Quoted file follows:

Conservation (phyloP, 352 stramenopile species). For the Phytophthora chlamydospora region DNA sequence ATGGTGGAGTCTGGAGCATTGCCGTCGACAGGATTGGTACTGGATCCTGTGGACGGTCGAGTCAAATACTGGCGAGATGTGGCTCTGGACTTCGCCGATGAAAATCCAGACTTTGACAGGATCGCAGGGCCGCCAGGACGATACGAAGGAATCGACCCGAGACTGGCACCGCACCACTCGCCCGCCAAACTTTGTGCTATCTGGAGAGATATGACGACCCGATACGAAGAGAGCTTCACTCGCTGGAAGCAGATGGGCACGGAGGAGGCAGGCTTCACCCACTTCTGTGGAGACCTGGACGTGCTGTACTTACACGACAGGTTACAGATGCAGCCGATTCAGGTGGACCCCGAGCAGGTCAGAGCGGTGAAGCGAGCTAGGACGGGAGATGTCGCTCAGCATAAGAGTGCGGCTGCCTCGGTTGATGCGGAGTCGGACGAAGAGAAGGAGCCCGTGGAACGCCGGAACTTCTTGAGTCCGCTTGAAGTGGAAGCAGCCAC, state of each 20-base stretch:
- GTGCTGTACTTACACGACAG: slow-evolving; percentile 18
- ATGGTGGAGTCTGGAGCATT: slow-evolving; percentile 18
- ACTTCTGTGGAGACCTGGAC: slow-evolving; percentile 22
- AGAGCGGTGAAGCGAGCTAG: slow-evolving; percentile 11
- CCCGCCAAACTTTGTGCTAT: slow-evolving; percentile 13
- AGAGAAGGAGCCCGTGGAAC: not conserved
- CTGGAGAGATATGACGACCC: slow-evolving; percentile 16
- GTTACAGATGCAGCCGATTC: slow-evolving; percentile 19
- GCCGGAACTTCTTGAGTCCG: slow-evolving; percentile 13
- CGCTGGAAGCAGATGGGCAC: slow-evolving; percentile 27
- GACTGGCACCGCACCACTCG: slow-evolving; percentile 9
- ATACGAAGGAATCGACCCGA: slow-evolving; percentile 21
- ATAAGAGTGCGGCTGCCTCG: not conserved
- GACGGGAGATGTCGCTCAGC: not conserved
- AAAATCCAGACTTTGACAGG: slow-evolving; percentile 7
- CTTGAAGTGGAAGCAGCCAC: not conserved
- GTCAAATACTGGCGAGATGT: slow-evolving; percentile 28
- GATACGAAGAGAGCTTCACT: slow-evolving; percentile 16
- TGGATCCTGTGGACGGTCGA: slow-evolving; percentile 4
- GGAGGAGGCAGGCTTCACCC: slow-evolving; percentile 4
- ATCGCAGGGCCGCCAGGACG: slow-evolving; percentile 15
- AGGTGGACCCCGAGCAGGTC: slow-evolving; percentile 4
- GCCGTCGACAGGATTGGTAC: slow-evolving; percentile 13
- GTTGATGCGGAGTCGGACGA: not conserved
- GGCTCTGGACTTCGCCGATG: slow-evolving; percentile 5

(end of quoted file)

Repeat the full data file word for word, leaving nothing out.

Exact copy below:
Conservation (phyloP, 352 stramenopile species). For the Phytophthora chlamydospora region DNA sequence ATGGTGGAGTCTGGAGCATTGCCGTCGACAGGATTGGTACTGGATCCTGTGGACGGTCGAGTCAAATACTGGCGAGATGTGGCTCTGGACTTCGCCGATGAAAATCCAGACTTTGACAGGATCGCAGGGCCGCCAGGACGATACGAAGGAATCGACCCGAGACTGGCACCGCACCACTCGCCCGCCAAACTTTGTGCTATCTGGAGAGATATGACGACCCGATACGAAGAGAGCTTCACTCGCTGGAAGCAGATGGGCACGGAGGAGGCAGGCTTCACCCACTTCTGTGGAGACCTGGACGTGCTGTACTTACACGACAGGTTACAGATGCAGCCGATTCAGGTGGACCCCGAGCAGGTCAGAGCGGTGAAGCGAGCTAGGACGGGAGATGTCGCTCAGCATAAGAGTGCGGCTGCCTCGGTTGATGCGGAGTCGGACGAAGAGAAGGAGCCCGTGGAACGCCGGAACTTCTTGAGTCCGCTTGAAGTGGAAGCAGCCAC, state of each 20-base stretch:
- GTGCTGTACTTACACGACAG: slow-evolving; percentile 18
- ATGGTGGAGTCTGGAGCATT: slow-evolving; percentile 18
- ACTTCTGTGGAGACCTGGAC: slow-evolving; percentile 22
- AGAGCGGTGAAGCGAGCTAG: slow-evolving; percentile 11
- CCCGCCAAACTTTGTGCTAT: slow-evolving; percentile 13
- AGAGAAGGAGCCCGTGGAAC: not conserved
- CTGGAGAGATATGACGACCC: slow-evolving; percentile 16
- GTTACAGATGCAGCCGATTC: slow-evolving; percentile 19
- GCCGGAACTTCTTGAGTCCG: slow-evolving; percentile 13
- CGCTGGAAGCAGATGGGCAC: slow-evolving; percentile 27
- GACTGGCACCGCACCACTCG: slow-evolving; percentile 9
- ATACGAAGGAATCGACCCGA: slow-evolving; percentile 21
- ATAAGAGTGCGGCTGCCTCG: not conserved
- GACGGGAGATGTCGCTCAGC: not conserved
- AAAATCCAGACTTTGACAGG: slow-evolving; percentile 7
- CTTGAAGTGGAAGCAGCCAC: not conserved
- GTCAAATACTGGCGAGATGT: slow-evolving; percentile 28
- GATACGAAGAGAGCTTCACT: slow-evolving; percentile 16
- TGGATCCTGTGGACGGTCGA: slow-evolving; percentile 4
- GGAGGAGGCAGGCTTCACCC: slow-evolving; percentile 4
- ATCGCAGGGCCGCCAGGACG: slow-evolving; percentile 15
- AGGTGGACCCCGAGCAGGTC: slow-evolving; percentile 4
- GCCGTCGACAGGATTGGTAC: slow-evolving; percentile 13
- GTTGATGCGGAGTCGGACGA: not conserved
- GGCTCTGGACTTCGCCGATG: slow-evolving; percentile 5